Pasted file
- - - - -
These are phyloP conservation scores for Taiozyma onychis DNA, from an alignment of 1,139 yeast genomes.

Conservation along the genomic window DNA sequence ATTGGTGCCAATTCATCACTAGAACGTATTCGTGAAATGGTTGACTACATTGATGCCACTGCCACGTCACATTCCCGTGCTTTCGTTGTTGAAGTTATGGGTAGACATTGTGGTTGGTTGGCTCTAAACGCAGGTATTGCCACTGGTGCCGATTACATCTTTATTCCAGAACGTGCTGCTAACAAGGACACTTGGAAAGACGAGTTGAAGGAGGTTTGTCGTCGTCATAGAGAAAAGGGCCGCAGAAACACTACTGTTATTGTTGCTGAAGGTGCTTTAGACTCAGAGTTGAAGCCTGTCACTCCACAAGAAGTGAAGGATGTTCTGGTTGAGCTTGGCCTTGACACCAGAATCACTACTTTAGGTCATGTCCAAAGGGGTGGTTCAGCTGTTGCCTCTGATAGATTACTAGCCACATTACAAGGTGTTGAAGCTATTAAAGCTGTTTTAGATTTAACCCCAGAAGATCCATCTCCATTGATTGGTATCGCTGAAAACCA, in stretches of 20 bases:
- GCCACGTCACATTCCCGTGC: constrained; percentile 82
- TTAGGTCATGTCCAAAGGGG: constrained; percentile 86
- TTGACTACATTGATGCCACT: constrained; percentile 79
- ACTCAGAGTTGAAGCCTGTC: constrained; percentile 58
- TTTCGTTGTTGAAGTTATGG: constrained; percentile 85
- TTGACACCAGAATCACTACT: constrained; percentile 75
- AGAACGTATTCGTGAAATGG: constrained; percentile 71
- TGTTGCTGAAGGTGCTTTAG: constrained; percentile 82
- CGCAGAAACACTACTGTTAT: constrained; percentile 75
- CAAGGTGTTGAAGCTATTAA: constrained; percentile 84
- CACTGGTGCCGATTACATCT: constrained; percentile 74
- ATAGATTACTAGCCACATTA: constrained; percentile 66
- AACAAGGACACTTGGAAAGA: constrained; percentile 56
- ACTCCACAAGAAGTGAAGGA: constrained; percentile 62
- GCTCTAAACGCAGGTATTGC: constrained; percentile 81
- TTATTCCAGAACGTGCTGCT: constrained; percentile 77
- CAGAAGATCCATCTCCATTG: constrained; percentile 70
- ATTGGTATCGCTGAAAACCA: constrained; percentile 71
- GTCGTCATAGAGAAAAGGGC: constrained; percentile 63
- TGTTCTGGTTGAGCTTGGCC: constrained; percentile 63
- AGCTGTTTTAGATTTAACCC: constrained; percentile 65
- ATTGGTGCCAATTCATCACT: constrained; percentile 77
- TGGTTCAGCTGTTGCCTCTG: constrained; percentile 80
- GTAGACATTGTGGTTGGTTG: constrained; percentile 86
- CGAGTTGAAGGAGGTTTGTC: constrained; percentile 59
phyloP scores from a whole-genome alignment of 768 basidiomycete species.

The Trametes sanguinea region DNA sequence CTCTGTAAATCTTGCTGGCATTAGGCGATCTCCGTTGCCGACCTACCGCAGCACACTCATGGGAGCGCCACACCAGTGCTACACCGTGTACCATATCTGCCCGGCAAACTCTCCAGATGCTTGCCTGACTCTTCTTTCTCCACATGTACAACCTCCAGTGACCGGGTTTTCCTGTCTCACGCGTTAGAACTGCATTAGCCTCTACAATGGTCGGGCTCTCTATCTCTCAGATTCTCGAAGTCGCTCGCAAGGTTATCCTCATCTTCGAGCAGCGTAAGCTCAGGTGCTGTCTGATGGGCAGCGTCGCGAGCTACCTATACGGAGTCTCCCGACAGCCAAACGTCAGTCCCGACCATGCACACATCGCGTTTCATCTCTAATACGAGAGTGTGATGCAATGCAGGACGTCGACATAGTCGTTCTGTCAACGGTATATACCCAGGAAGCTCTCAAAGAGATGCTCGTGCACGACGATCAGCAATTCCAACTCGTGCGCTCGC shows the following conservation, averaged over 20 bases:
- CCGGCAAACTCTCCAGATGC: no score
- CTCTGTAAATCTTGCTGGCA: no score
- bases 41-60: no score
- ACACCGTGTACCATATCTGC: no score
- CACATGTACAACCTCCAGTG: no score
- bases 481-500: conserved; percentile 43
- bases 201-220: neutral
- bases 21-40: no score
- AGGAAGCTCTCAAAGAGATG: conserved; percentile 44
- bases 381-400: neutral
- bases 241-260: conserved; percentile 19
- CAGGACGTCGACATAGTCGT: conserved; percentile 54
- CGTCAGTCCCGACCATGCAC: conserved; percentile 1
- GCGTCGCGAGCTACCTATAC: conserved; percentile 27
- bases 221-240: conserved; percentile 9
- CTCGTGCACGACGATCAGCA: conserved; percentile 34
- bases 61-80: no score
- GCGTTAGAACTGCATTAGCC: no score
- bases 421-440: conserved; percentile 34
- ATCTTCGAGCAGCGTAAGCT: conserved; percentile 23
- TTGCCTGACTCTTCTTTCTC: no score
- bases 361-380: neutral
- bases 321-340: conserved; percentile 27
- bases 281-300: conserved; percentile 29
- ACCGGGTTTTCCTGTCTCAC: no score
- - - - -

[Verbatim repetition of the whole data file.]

These are phyloP conservation scores for Taiozyma onychis DNA, from an alignment of 1,139 yeast genomes.

Conservation along the genomic window DNA sequence ATTGGTGCCAATTCATCACTAGAACGTATTCGTGAAATGGTTGACTACATTGATGCCACTGCCACGTCACATTCCCGTGCTTTCGTTGTTGAAGTTATGGGTAGACATTGTGGTTGGTTGGCTCTAAACGCAGGTATTGCCACTGGTGCCGATTACATCTTTATTCCAGAACGTGCTGCTAACAAGGACACTTGGAAAGACGAGTTGAAGGAGGTTTGTCGTCGTCATAGAGAAAAGGGCCGCAGAAACACTACTGTTATTGTTGCTGAAGGTGCTTTAGACTCAGAGTTGAAGCCTGTCACTCCACAAGAAGTGAAGGATGTTCTGGTTGAGCTTGGCCTTGACACCAGAATCACTACTTTAGGTCATGTCCAAAGGGGTGGTTCAGCTGTTGCCTCTGATAGATTACTAGCCACATTACAAGGTGTTGAAGCTATTAAAGCTGTTTTAGATTTAACCCCAGAAGATCCATCTCCATTGATTGGTATCGCTGAAAACCA, in stretches of 20 bases:
- GCCACGTCACATTCCCGTGC: constrained; percentile 82
- TTAGGTCATGTCCAAAGGGG: constrained; percentile 86
- TTGACTACATTGATGCCACT: constrained; percentile 79
- ACTCAGAGTTGAAGCCTGTC: constrained; percentile 58
- TTTCGTTGTTGAAGTTATGG: constrained; percentile 85
- TTGACACCAGAATCACTACT: constrained; percentile 75
- AGAACGTATTCGTGAAATGG: constrained; percentile 71
- TGTTGCTGAAGGTGCTTTAG: constrained; percentile 82
- CGCAGAAACACTACTGTTAT: constrained; percentile 75
- CAAGGTGTTGAAGCTATTAA: constrained; percentile 84
- CACTGGTGCCGATTACATCT: constrained; percentile 74
- ATAGATTACTAGCCACATTA: constrained; percentile 66
- AACAAGGACACTTGGAAAGA: constrained; percentile 56
- ACTCCACAAGAAGTGAAGGA: constrained; percentile 62
- GCTCTAAACGCAGGTATTGC: constrained; percentile 81
- TTATTCCAGAACGTGCTGCT: constrained; percentile 77
- CAGAAGATCCATCTCCATTG: constrained; percentile 70
- ATTGGTATCGCTGAAAACCA: constrained; percentile 71
- GTCGTCATAGAGAAAAGGGC: constrained; percentile 63
- TGTTCTGGTTGAGCTTGGCC: constrained; percentile 63
- AGCTGTTTTAGATTTAACCC: constrained; percentile 65
- ATTGGTGCCAATTCATCACT: constrained; percentile 77
- TGGTTCAGCTGTTGCCTCTG: constrained; percentile 80
- GTAGACATTGTGGTTGGTTG: constrained; percentile 86
- CGAGTTGAAGGAGGTTTGTC: constrained; percentile 59
phyloP scores from a whole-genome alignment of 768 basidiomycete species.

The Trametes sanguinea region DNA sequence CTCTGTAAATCTTGCTGGCATTAGGCGATCTCCGTTGCCGACCTACCGCAGCACACTCATGGGAGCGCCACACCAGTGCTACACCGTGTACCATATCTGCCCGGCAAACTCTCCAGATGCTTGCCTGACTCTTCTTTCTCCACATGTACAACCTCCAGTGACCGGGTTTTCCTGTCTCACGCGTTAGAACTGCATTAGCCTCTACAATGGTCGGGCTCTCTATCTCTCAGATTCTCGAAGTCGCTCGCAAGGTTATCCTCATCTTCGAGCAGCGTAAGCTCAGGTGCTGTCTGATGGGCAGCGTCGCGAGCTACCTATACGGAGTCTCCCGACAGCCAAACGTCAGTCCCGACCATGCACACATCGCGTTTCATCTCTAATACGAGAGTGTGATGCAATGCAGGACGTCGACATAGTCGTTCTGTCAACGGTATATACCCAGGAAGCTCTCAAAGAGATGCTCGTGCACGACGATCAGCAATTCCAACTCGTGCGCTCGC shows the following conservation, averaged over 20 bases:
- CCGGCAAACTCTCCAGATGC: no score
- CTCTGTAAATCTTGCTGGCA: no score
- bases 41-60: no score
- ACACCGTGTACCATATCTGC: no score
- CACATGTACAACCTCCAGTG: no score
- bases 481-500: conserved; percentile 43
- bases 201-220: neutral
- bases 21-40: no score
- AGGAAGCTCTCAAAGAGATG: conserved; percentile 44
- bases 381-400: neutral
- bases 241-260: conserved; percentile 19
- CAGGACGTCGACATAGTCGT: conserved; percentile 54
- CGTCAGTCCCGACCATGCAC: conserved; percentile 1
- GCGTCGCGAGCTACCTATAC: conserved; percentile 27
- bases 221-240: conserved; percentile 9
- CTCGTGCACGACGATCAGCA: conserved; percentile 34
- bases 61-80: no score
- GCGTTAGAACTGCATTAGCC: no score
- bases 421-440: conserved; percentile 34
- ATCTTCGAGCAGCGTAAGCT: conserved; percentile 23
- TTGCCTGACTCTTCTTTCTC: no score
- bases 361-380: neutral
- bases 321-340: conserved; percentile 27
- bases 281-300: conserved; percentile 29
- ACCGGGTTTTCCTGTCTCAC: no score